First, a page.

The Warehouse District, as seen on April 22, 2017. Image: MoMo She 103
CULLMAN – Today marks the end of a trial run for the Warehouse District. The district’s merchants were allowed by the Cullman City Council to convert First Avenue Northeast to a pedestrian park from Flavors Bakery to Rumors Deli, every Saturday from 7 a.m. until 6 p.m. in April.
The city council (and the Tribune) received a letter requesting that the experiment be called off, and the street be re-opened to traffic at all times. Read the letter here: http://cullmansense.com/articles/2017/04/22/letter-editor-please-don-t-approve-warehouse-district-street-closure.
In the wake of the statement of opposition, three Warehouse District merchants came to last Monday’s city council meeting to appeal for the Saturday closings to be made a permanent policy. The major issue discussed among council members was the need for handicapped parking to allow easier access for the elderly and others with limited mobility. See our story at: http://cullmansense.com/articles/2017/04/25/council-approves-2m-contract-wastewater-treatment-plant-repairs-warehouse.
Chad Witcher of If the Shoe Fits, Johnann Moore of MoMo She 103 and Stuart Moore of Book&Barrel Outfitters (The two Moores are husband and wife.) spoke to the Tribune about their experiences during the April experiment.
Witcher said, “It’s been really good. We’ve gotten a lot of positive feedback from our customers, especially those with small children: just the safety of being able to walk in and out on the street, and not worry about getting run over. Overall, very positive.”
Johnann Moore shared, “Our business has increased, and we’ve had lots of foot traffic that we don’t normally have. It’s been extremely busy. Everybody likes the idea; they’re bringing their dogs, they’re bringing their kids, they’re riding their bicycles through. It is definitely a family atmosphere. We’ve talked about getting water bowls for dogs.
“We’re trying to create a family atmosphere, so people can come down there and spend time, and eat, and walk up and down the street, and see the whole street instead of just jumping in and jumping out of a car. We want them to spend time with their families outside. We’re not just there to sell you something; we want you to come play with us!”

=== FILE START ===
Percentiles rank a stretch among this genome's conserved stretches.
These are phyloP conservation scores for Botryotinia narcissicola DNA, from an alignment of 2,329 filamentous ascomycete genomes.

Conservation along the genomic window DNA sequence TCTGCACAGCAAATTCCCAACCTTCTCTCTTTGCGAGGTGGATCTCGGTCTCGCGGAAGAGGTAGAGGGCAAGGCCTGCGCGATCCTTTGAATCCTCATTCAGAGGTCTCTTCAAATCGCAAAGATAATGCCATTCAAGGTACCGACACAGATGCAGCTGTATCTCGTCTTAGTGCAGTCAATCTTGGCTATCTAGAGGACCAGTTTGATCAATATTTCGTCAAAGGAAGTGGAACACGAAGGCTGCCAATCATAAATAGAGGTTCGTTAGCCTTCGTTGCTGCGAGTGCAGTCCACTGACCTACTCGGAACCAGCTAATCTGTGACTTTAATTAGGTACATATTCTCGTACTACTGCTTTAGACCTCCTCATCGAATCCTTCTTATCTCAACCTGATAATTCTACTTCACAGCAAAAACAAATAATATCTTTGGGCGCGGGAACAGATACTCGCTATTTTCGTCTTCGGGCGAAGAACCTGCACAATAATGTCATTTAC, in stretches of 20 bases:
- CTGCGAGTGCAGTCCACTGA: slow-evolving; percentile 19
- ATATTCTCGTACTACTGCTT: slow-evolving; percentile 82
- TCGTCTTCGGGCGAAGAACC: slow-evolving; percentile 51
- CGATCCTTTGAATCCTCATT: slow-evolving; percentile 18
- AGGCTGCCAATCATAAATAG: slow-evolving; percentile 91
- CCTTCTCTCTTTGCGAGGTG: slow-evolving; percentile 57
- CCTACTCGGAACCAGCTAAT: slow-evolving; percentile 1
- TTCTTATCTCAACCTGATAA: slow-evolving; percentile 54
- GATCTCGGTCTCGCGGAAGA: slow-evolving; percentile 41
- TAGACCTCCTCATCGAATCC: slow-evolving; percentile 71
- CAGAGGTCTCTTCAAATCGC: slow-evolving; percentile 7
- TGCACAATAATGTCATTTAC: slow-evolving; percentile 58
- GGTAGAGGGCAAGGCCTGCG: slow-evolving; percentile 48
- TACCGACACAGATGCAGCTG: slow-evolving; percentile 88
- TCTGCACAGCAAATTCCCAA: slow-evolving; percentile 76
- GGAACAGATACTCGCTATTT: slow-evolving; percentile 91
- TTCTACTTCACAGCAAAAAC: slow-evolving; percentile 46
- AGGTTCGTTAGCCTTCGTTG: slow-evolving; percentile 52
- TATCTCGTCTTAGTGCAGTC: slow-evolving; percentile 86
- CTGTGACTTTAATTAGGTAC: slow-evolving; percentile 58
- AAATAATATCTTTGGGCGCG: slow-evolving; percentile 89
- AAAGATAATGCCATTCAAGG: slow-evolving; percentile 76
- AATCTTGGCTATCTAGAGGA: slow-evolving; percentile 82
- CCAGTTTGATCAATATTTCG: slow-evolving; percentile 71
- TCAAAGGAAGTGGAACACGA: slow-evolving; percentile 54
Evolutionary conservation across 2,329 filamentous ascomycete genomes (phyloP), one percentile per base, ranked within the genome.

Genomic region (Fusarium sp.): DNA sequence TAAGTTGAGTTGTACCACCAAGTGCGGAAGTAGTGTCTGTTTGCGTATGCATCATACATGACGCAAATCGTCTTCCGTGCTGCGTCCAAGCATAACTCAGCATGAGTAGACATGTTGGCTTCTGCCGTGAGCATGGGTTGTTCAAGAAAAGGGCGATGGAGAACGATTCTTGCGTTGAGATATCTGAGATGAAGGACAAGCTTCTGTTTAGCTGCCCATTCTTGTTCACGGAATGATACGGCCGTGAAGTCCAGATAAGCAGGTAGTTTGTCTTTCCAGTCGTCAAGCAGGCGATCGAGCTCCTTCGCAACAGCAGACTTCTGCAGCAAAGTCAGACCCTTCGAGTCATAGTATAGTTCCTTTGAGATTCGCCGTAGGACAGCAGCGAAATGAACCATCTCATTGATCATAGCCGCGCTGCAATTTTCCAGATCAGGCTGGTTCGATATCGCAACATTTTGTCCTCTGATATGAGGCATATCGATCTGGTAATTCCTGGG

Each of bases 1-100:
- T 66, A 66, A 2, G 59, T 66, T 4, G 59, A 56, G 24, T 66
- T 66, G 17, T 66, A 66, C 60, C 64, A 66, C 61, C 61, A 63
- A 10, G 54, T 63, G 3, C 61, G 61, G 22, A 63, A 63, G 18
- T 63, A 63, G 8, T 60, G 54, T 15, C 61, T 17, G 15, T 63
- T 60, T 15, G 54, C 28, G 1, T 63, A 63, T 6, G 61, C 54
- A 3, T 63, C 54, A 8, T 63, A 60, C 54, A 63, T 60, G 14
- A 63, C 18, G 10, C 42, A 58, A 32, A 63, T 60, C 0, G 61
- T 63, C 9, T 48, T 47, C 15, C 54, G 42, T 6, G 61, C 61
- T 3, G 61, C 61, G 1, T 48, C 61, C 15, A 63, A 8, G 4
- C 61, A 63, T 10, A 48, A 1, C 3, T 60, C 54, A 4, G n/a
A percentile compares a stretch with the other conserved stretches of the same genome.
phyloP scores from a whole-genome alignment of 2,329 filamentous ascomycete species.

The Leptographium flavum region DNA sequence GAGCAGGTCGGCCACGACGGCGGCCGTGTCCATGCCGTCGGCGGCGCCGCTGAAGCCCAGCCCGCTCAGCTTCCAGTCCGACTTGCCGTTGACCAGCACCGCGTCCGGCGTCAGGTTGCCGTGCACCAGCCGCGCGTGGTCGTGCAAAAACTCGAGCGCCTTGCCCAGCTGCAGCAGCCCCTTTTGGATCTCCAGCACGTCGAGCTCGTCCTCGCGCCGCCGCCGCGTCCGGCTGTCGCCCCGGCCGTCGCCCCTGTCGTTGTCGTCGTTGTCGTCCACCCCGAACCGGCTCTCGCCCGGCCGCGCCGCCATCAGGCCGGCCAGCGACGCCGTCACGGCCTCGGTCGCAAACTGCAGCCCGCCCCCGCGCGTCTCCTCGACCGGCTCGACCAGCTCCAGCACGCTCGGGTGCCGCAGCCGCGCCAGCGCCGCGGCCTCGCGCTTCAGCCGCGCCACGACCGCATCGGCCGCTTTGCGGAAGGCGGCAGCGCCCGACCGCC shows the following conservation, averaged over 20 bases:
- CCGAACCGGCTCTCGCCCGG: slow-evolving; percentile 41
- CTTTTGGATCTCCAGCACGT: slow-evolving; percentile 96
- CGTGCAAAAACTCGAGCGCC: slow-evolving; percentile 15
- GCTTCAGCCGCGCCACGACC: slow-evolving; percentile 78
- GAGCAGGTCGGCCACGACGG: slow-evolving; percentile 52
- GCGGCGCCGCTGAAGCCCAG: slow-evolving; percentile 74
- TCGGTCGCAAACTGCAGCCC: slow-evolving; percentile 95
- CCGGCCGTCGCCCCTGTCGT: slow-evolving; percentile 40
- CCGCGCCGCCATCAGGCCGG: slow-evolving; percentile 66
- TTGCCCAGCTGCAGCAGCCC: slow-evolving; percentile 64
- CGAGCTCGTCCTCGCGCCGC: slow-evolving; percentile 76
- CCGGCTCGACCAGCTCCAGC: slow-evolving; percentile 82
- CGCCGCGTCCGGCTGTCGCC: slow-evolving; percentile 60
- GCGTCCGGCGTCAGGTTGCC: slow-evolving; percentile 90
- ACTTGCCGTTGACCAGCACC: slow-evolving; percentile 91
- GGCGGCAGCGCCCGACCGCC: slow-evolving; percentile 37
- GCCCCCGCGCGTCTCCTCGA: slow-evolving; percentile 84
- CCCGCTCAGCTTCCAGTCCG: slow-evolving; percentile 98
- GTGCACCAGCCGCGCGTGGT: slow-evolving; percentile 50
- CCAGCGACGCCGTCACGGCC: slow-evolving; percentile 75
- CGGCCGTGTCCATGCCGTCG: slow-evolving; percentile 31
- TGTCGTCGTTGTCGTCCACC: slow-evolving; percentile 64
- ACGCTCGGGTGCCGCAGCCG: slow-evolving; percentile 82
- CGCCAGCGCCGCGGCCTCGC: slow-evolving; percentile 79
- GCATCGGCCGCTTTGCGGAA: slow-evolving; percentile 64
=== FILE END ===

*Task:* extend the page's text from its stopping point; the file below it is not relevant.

Moore’s husband Stuart Moore said of Book&Barrel, “It’s improved off of foot traffic. I haven’t had any complaints about closing the street. The only response I’ve heard talking to people is when we were parking the Mitch Smith cars in the street the other day; two ladies came up, and they loved the idea.”
“Ultimately,” Witcher added, “we just want to promote local businesses. We’re very proud of Cullman, very proud of the businesses that are in Cullman. We want to do more to promote local businesses, make it safer for the kids and parents to walk up and down, a place where they can bring their families, bring their dog, and just hang out. Our ultimate goal is just to change the overall experience down there: you get people together and the community comes together, and you get to know each other. In this day and age, you have so many people that are going from spot to spot, and never taking time to just enjoy where they’re at; so our goal here in Cullman is to make people appreciate what they have in Cullman.”
Johnann Moore chimed in, “It gives you something to do here, instead of leaving and going and spending their money elsewhere, in Franklin or Nashville, or wherever it might be. They can spend their time at home, and not have to leave. We’re keeping those dollars here.”
Witcher believes that, while highly visible in the media, the actual amount of negative feedback has been very small compared to the large number of shoppers who have taken advantage of the street closures in April. Nonetheless, he expressed commitment to keeping everyone’s needs in mind as the merchants and City make long-term plans for the district.
“For those people who are concerned about parking,” remarked Witcher, “we are trying to address the parking situation, especially for our elder customers. We’re very concerned about their ability, and we want them to be able to come in, and we want them to be able to shop the stores that they’ve always enjoyed. We’re working with the City to try and create some more handicap spaces, and we’re working with the City to try to create a space where we can have them be able to park nearby, so they’ll have a shorter walk to go in.
“What I like about the district is that there’s something for everybody. If you’re a female and you want to go shopping for some boutique clothes, we have it covered. If you’re a guy that wants to come in and get some clothes, we have that covered. If you want shoes, we have it covered. If you want kids’ clothing, we have it covered. If you want gift items, Monograms has that covered. You’ve got a coffee shop, a brand new wedding dress shop, a popcorn shop and candy shop; so it’s just a variety of things down there. There’s so many things down there for folks to enjoy, and we want them to take a second to enjoy what the heart of Cullman has.”
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